follows that this decree of Hitler did not assign a
political task to Raeder, as the prosecution would like to
have it.

Moreover, this decree does not even give him the right to
participate in Cabinet sessions when he wished to do so, but
as Hitler says in the above-mentioned document, only "upon
my order". This then means nothing more than that Raeder
could have been called upon, on Hitler's orders, to
participate in a Cabinet session if technical naval problems
were discussed. In reality, this hypothetical case,
politically insignificant, never occurred.

Membership of the Reich Defence Council - Document PS-2194 -
can also not be considered incriminating. In the first
place, the Council was concerned, as the text says, only
with "preparatory measures for the defence of the Reich",
that is, neither with political activities nor with
activities connected in any political sense with aggressive
war.

Moreover, contrary to the claim of the prosecution, Raeder,
according to Document 2018-PS, a later Fuehrer decree of
13th August, 1939, did not at all belong to the Ministerial
Council for Reich Defence set up at that time, namely simply
because he was not a Minister.

But other countries, too, have the institution of a Defence
Council or Defence Committee. I call attention to the well-
known fact that already long before the First World War the
British Government had a Defence Committee which was of much
greater importance than the equivalent institution in
Germany.

As the last individual matter in this connection, I want to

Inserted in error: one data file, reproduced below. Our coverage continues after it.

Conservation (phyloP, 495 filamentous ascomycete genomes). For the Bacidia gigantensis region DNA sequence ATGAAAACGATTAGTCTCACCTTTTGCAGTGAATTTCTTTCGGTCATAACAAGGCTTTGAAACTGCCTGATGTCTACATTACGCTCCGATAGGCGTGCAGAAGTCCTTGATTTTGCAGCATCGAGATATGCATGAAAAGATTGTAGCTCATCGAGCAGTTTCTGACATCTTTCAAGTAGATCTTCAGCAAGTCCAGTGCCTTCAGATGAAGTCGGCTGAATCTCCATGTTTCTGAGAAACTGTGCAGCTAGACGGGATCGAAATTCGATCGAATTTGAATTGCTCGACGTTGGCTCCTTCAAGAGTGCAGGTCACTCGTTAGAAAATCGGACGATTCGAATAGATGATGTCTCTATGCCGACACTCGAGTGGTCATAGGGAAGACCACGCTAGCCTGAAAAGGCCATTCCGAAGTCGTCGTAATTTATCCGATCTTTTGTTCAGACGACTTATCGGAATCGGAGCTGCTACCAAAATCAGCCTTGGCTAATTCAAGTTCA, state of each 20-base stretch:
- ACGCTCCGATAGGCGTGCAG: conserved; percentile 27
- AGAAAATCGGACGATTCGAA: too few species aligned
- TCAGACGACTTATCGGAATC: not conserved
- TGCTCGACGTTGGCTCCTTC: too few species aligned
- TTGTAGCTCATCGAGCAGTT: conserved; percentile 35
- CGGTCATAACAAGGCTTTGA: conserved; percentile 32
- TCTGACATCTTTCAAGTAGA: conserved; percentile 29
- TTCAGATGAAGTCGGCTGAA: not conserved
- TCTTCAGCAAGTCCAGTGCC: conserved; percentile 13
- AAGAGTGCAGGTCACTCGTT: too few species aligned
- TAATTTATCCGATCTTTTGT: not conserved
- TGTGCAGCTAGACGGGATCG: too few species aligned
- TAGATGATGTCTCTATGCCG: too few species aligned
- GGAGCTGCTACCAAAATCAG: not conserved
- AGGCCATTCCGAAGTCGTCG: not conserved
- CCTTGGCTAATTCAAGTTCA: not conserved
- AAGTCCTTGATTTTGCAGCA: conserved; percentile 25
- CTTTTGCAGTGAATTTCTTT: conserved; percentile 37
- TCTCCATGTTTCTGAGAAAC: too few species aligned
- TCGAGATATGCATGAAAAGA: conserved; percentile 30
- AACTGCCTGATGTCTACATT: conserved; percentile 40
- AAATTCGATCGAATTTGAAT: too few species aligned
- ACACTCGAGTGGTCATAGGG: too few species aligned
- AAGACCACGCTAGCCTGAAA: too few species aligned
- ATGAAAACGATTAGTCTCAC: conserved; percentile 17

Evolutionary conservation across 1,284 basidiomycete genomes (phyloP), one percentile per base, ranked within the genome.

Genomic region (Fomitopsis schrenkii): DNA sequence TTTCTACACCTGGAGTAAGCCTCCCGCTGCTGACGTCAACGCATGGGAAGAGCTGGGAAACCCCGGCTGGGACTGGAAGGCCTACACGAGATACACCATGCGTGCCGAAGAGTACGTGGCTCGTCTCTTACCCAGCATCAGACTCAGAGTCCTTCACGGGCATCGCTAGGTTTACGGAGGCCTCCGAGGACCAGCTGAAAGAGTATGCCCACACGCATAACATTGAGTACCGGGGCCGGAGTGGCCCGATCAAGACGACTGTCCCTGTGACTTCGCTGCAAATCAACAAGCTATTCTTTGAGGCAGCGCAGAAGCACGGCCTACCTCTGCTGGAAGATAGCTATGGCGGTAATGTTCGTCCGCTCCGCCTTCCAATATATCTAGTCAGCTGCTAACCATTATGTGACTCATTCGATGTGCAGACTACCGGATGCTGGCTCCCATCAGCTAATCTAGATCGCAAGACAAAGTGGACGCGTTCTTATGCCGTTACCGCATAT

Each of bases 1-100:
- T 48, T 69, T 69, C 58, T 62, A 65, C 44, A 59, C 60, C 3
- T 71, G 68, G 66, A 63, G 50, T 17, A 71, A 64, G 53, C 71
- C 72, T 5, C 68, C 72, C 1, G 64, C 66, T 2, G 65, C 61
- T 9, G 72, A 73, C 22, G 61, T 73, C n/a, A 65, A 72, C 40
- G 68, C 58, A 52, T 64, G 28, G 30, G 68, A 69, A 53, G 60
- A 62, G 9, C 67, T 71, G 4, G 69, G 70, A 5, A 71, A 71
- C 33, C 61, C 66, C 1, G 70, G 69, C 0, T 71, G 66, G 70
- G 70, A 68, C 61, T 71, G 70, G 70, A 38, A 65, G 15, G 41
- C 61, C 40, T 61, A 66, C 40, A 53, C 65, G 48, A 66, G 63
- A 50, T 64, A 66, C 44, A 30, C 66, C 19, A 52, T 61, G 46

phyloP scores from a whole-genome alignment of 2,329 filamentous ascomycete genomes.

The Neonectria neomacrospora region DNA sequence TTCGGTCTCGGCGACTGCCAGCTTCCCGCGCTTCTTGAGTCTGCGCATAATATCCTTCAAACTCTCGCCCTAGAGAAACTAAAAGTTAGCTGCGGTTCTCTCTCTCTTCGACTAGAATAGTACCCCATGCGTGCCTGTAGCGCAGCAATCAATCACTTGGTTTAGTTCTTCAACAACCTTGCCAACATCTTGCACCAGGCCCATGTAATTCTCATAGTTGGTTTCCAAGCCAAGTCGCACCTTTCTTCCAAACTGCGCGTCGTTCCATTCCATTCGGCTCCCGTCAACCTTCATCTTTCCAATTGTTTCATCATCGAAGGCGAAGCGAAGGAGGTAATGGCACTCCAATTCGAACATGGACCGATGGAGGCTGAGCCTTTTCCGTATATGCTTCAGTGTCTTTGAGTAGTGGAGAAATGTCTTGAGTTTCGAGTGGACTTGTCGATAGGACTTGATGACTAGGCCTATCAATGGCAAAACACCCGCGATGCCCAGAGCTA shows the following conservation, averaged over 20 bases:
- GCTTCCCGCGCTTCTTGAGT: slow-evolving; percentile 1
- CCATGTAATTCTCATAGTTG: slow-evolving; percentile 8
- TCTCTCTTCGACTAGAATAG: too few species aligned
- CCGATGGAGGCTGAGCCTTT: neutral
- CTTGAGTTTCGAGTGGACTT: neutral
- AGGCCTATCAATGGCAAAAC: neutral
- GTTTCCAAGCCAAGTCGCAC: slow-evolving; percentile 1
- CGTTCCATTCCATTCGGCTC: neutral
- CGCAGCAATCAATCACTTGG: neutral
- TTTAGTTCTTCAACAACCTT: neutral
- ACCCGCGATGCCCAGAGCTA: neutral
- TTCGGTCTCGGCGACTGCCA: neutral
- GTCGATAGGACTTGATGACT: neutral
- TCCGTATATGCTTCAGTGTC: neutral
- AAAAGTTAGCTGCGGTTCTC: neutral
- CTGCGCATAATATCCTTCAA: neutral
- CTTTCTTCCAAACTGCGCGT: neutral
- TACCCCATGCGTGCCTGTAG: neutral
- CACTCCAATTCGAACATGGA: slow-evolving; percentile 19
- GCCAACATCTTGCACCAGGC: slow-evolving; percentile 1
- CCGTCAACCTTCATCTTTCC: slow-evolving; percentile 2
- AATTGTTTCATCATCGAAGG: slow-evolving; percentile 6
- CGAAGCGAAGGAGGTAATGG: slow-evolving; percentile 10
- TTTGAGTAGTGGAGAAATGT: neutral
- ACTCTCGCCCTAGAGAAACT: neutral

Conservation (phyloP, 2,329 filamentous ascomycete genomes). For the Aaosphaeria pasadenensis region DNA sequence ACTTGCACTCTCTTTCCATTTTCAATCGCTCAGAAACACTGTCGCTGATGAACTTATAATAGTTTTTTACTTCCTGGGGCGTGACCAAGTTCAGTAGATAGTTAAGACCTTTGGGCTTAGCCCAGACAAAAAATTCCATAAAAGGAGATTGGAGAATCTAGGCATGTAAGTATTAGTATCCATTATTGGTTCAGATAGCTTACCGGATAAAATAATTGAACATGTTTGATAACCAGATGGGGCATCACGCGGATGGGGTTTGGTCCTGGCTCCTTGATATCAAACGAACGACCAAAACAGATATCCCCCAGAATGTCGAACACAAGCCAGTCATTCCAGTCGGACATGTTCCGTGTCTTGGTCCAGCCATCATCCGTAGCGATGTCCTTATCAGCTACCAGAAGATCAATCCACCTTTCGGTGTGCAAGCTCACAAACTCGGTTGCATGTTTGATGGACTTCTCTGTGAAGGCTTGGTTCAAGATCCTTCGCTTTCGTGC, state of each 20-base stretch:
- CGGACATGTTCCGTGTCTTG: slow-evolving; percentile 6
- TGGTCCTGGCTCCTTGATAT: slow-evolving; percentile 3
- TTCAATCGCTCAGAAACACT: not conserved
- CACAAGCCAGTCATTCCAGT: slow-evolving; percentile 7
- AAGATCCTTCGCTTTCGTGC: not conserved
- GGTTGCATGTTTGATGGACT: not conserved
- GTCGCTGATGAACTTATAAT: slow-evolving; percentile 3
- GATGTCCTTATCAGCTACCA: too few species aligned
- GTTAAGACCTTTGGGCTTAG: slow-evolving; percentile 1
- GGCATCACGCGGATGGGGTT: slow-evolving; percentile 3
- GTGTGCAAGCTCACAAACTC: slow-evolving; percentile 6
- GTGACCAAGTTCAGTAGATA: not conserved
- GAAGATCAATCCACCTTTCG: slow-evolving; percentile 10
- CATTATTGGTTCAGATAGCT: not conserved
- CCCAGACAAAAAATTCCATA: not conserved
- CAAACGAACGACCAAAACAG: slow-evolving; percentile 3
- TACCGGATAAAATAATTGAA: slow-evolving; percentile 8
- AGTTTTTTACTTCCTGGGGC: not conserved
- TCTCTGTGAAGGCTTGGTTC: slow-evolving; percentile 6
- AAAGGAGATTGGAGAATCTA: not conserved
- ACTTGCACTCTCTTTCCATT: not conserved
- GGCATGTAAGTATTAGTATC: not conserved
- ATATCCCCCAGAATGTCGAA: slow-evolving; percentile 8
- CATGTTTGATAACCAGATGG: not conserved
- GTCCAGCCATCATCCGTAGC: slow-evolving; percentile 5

point out that the claim of the prosecution that Raeder was
a Party member has also proved untenable. It is true that
Raeder received the golden insignia of honour from Hitler;
but this was only the award of a medal; it could not mean
anything else, because a soldier could not be a member of
the Party. This is clear beyond doubt from paragraph 36 of
the Defence Law, which forbids soldiers to engage in
politics and to be members of a political organization.

I also refer to the evidence, which proved sufficiently that
Raeder never had connections with the Party, that indeed he
more than once had differences of opinion with Party circles
and that he was spurned by typical National Socialists
because of his political and particularly his religious
attitude. On Goebbels, for instance, he had the effect of a
red rag, and this was not surprising, because on the one
hand he always prevented the Party gaining any sort of
influence on the officers' corps of the Navy, and on the
other hand, unlike the Party, he supported the Church to the
greatest extent and saw to it that the spirit of the Navy
was founded on a Christian basis. I refer in this connection